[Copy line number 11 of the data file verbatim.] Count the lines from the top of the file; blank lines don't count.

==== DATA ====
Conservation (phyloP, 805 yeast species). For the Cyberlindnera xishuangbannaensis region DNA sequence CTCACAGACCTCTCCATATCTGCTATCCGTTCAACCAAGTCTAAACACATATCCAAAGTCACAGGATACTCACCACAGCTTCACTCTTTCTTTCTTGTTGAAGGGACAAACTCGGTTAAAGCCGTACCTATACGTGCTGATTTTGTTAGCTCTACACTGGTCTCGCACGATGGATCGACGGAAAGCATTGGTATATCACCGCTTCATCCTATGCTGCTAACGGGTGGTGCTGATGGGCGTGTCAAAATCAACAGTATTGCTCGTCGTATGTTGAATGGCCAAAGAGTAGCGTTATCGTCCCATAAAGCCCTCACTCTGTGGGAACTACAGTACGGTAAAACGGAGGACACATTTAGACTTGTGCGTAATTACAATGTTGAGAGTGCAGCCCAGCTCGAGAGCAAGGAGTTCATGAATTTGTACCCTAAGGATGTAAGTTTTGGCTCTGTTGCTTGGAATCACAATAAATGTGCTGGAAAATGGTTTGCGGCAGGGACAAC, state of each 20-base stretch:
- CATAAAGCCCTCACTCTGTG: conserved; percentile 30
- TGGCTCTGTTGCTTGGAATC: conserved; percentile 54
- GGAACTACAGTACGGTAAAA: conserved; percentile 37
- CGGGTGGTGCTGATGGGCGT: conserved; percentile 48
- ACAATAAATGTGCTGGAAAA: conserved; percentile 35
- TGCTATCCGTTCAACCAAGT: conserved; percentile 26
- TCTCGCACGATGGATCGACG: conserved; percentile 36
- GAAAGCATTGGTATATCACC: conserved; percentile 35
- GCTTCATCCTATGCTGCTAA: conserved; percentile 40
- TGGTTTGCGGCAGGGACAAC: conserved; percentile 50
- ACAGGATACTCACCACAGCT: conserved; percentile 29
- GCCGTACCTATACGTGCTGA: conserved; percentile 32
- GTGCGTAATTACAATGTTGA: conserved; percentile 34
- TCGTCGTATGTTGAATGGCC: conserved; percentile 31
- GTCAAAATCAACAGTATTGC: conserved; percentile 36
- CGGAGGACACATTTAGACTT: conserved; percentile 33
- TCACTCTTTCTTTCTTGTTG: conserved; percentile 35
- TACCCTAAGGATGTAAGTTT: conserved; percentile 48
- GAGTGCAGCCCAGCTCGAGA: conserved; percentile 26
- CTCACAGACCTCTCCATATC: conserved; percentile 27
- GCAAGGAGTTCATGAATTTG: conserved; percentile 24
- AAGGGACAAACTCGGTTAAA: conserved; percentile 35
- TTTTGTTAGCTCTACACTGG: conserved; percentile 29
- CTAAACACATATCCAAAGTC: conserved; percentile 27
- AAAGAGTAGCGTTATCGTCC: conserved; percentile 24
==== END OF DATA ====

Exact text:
- TGGTTTGCGGCAGGGACAAC: conserved; percentile 50